There is also a gazing ball to represent the book Jane-Emily by Patricia Clapp. A second gazing ball is in the paws of a cat, to represent the cat books I have read. There is a tree with a face on it with several yellow bricks lined up beneath to represent that wonderful place called Oz. I have a mushroom statue that I would one day like to find just the right caterpillar to go with for Alice in Wonderland.

At the back of the garden on a bench is a statue of a little girl reading a book. To my mind, all of what is happening in my garden is what this girl is reading.

Turning a portion of my garden into my "urban farm" is an homage to Laura Ingalls Wilder and her Little House books.This is my "Little House in the Valley."

One day someone stopped by to admire my garden and I explained the theme to him. Thinking he would catch me off guard, he asked, "What about Walt Whitman?" I grinned and pulled up a small handful of lawn, "Leaves of Grass!" I replied.

Just to be contrary, there is the statue of a crane. I have named him Frasier After all, I do like well-written television too.

Tuesday, April 24, 2012

Making Amends: The Dirt on Soil

Once again yesterday and today I spent hours amending the soil in my garden. The health of the soil is crucial to being able to grow strong and healthy plants. This sounds like a simple concept to us these days. However, less than a century ago people thought that soil was an infinite resource that could never be depleted. It was upon this foundation that the United States agriculture policies were based. It led to the greatest ecological disaster in our history. The rich top soil that it had taken Mother Nature thousands of years to perfect was plowed up and turned into farm land. Crops were planted, grown, and harvested year after year with the belief that they could do this in perpetuity. Then drought struck the nation in the early 1930s. Nothing could grown on these lands since irrigation was also largely unknown. Dry winds picked up the depleted soil and blew it across the country, creating what became known as Black Blizzards. They would often rage for days on end. Killing humans and livestock alike by clogging lungs with the dirt. People lived, ate, and slept with the dirt of the Dust Bowl, as the affected region became known. This occurred in conjunction with the financial collapse of the world economy.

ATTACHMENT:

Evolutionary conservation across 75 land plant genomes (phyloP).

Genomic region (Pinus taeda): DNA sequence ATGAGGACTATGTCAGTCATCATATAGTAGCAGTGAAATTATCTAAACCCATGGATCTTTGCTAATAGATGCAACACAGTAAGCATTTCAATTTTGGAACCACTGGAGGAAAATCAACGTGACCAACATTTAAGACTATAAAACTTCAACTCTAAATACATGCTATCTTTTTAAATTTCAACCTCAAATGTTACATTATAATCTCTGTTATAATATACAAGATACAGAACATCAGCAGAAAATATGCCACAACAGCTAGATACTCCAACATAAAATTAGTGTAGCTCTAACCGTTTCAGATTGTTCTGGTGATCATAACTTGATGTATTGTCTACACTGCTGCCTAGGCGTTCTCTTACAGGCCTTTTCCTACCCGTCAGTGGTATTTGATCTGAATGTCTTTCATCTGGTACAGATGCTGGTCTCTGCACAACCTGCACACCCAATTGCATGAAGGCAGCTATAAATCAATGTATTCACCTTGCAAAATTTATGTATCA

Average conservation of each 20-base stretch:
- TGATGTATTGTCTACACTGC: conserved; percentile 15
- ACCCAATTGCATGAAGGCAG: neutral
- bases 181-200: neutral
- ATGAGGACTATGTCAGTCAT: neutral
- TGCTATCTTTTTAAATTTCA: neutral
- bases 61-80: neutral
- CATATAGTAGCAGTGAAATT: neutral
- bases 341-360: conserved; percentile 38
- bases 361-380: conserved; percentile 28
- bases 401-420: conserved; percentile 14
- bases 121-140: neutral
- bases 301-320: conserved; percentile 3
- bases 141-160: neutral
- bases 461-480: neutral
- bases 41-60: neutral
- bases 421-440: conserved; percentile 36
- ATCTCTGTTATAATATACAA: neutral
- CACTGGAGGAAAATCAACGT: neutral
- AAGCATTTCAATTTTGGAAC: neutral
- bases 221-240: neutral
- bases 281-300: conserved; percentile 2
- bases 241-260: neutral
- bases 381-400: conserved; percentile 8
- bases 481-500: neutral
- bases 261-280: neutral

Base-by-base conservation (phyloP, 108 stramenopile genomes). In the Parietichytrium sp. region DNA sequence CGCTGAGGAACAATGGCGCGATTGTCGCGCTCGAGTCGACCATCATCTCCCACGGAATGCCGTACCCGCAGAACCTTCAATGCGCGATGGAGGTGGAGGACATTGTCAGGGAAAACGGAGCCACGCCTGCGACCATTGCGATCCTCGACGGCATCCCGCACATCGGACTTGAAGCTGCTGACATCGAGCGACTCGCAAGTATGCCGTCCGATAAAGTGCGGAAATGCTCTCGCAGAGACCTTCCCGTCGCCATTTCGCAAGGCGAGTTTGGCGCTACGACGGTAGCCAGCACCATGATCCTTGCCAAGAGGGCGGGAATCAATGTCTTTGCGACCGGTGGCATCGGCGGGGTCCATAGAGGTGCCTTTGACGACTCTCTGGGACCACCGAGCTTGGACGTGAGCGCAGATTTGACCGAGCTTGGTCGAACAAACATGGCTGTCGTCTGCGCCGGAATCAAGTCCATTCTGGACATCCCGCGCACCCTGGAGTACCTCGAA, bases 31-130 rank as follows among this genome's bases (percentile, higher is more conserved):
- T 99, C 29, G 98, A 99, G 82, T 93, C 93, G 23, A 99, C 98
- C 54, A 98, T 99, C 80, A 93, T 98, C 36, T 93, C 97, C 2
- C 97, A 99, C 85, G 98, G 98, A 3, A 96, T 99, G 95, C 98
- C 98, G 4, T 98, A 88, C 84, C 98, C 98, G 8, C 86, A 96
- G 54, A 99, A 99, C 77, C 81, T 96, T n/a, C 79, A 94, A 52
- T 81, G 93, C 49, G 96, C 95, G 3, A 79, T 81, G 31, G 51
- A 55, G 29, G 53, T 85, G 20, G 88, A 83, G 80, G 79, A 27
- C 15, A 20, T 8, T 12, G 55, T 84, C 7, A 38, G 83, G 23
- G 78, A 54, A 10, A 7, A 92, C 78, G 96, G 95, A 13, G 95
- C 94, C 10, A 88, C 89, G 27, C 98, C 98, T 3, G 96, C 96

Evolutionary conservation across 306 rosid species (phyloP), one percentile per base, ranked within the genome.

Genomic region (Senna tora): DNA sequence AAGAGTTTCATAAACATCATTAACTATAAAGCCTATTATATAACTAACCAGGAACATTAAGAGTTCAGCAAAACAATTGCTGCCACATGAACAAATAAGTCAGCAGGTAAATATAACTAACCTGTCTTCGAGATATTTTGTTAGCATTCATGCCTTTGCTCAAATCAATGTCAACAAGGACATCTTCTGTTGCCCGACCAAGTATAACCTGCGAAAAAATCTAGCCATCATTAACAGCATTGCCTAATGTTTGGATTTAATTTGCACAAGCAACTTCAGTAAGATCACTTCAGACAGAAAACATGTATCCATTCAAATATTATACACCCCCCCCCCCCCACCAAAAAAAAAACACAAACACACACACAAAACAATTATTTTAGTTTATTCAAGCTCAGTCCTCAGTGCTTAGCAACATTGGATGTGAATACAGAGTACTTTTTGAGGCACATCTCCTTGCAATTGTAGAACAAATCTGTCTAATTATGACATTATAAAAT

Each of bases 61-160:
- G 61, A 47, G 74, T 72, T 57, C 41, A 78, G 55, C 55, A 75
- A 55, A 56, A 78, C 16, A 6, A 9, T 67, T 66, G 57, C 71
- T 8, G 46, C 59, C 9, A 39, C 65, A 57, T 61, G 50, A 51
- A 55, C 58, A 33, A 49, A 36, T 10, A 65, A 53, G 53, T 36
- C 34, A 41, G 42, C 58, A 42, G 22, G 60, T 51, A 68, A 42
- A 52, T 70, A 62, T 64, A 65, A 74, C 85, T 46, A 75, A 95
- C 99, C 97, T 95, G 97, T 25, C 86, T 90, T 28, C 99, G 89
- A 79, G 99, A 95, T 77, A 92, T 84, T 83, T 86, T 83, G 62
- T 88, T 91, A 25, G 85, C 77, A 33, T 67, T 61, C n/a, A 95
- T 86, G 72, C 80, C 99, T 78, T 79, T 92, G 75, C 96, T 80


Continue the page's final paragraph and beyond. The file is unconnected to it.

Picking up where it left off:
It would take years of soil conservation, including things like crop rotation, fallow fields, and soil amendment to bring back the richness of the farm lands. So you little garden or urban farm may not seem to rate on the same scale, but your soil is just as vulnerable as if you were working the north forty.

Since I live in a mobile home park, much of my urban farming is done in pots, more than thirty-five of them. Growing depletes the soil, as does watering in being able to wash away the nutrients with the pot drainage. So amending my soil is crucial. I start each year by emptying all of the pots and remixing the soil. This is because some of the plants are heavy eaters, while others are fairly light eaters. There are some plants that are also known as caterers. These plants actually deposit nutrients into the soil. Most notably this comes from peas and beans. So by remixing the soil I am basically "rotating my crops" by planting different things in different  "fields." At the same time I generously mix in additional organic material in the form of manure and compost. I generally buy this locally. If you can get fertilizer direct from someone with cows, horses, or sheep, the manure needs to be aged for several months before it can be added to the soil. Raw manure it too "hot" to use right away.